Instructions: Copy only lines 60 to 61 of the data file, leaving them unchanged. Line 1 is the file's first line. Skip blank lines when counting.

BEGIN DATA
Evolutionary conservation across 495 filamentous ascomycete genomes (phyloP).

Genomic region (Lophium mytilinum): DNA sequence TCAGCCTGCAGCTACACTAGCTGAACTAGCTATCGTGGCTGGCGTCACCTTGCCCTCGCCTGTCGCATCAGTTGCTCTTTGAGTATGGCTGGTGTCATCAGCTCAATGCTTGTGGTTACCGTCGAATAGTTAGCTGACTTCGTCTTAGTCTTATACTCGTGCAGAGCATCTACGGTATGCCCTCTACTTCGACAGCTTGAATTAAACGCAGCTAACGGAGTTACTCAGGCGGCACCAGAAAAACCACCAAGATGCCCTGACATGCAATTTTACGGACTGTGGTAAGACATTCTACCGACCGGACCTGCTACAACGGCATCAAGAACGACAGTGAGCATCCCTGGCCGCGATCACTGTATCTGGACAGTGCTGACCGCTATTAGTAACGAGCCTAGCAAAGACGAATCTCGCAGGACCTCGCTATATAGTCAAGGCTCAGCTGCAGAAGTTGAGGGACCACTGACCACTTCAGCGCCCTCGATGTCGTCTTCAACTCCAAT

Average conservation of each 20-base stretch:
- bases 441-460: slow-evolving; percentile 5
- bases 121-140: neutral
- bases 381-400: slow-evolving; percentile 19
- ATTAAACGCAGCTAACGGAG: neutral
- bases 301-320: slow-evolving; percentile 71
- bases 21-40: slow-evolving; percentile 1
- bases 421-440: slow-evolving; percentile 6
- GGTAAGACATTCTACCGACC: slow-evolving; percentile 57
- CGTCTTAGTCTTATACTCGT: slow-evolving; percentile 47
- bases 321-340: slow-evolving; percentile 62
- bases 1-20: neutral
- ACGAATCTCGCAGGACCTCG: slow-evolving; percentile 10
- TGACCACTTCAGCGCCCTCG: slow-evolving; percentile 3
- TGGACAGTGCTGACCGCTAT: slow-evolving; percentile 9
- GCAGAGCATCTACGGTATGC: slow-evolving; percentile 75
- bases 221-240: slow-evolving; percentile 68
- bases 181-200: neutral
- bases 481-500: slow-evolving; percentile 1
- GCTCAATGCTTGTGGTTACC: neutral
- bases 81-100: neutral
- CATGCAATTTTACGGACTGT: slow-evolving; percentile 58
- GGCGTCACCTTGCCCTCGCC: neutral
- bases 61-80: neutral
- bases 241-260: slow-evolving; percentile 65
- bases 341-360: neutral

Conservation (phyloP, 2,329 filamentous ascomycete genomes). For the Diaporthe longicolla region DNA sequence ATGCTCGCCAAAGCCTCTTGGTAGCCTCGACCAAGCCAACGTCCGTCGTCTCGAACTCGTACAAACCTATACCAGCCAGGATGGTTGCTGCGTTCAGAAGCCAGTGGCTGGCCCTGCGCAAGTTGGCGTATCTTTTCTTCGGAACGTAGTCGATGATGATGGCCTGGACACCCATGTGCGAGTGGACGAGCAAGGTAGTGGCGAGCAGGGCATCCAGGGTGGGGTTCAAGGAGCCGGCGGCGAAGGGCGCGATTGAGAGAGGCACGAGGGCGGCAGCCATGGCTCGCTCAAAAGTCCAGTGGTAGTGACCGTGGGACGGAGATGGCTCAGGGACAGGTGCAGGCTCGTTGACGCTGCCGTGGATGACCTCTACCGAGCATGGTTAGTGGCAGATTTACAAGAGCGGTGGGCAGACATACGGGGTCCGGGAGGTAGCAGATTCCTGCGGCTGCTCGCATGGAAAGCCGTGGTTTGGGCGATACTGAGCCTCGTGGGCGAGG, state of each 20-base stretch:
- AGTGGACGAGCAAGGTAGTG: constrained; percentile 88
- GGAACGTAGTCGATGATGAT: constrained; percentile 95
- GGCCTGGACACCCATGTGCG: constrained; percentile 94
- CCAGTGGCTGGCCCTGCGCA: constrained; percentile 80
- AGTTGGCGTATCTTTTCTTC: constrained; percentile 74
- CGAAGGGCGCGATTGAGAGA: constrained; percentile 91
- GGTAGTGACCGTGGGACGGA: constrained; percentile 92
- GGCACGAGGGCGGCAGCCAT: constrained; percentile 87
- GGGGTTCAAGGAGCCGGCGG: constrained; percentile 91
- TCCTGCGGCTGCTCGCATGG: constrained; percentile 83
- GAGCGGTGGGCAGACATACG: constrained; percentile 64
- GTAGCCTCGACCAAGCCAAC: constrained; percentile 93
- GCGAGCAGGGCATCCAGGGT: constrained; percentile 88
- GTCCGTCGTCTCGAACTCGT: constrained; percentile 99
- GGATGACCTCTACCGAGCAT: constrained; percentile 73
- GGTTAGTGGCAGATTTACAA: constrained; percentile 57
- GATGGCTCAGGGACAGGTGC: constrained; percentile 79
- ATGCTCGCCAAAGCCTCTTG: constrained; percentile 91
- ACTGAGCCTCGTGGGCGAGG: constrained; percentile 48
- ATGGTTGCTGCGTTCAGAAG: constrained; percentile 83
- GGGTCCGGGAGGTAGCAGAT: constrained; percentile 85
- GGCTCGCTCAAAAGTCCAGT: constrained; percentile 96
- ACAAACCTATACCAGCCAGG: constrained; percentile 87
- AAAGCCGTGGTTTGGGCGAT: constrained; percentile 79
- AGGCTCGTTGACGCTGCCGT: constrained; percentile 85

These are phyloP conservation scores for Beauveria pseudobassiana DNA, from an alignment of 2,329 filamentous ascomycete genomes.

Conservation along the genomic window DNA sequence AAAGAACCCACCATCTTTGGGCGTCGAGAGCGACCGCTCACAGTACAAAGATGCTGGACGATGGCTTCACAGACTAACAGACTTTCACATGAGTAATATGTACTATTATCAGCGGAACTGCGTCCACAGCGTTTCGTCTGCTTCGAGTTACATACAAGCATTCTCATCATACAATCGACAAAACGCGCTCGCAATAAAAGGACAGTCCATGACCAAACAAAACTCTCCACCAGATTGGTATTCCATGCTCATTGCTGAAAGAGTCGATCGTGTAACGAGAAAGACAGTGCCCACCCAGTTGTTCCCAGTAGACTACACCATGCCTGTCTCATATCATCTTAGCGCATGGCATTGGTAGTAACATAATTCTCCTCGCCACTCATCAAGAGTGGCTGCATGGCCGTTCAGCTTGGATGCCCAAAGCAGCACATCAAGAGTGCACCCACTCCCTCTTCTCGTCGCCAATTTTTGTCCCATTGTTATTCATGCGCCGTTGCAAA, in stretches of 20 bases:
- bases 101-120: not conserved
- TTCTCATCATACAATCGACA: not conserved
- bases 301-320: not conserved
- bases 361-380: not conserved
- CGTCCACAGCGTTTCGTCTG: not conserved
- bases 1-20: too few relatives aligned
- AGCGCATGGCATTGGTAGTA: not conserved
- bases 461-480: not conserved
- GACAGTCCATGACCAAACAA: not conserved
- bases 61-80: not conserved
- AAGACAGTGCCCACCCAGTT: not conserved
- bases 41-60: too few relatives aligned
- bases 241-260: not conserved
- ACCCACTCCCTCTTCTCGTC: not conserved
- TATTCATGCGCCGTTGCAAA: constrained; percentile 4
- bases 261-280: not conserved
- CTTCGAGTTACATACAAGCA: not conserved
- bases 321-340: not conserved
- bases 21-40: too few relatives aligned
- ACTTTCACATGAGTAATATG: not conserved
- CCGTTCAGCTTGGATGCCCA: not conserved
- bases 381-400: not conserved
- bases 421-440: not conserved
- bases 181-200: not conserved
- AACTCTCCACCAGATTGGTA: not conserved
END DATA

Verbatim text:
- bases 361-380: not conserved
- CGTCCACAGCGTTTCGTCTG: not conserved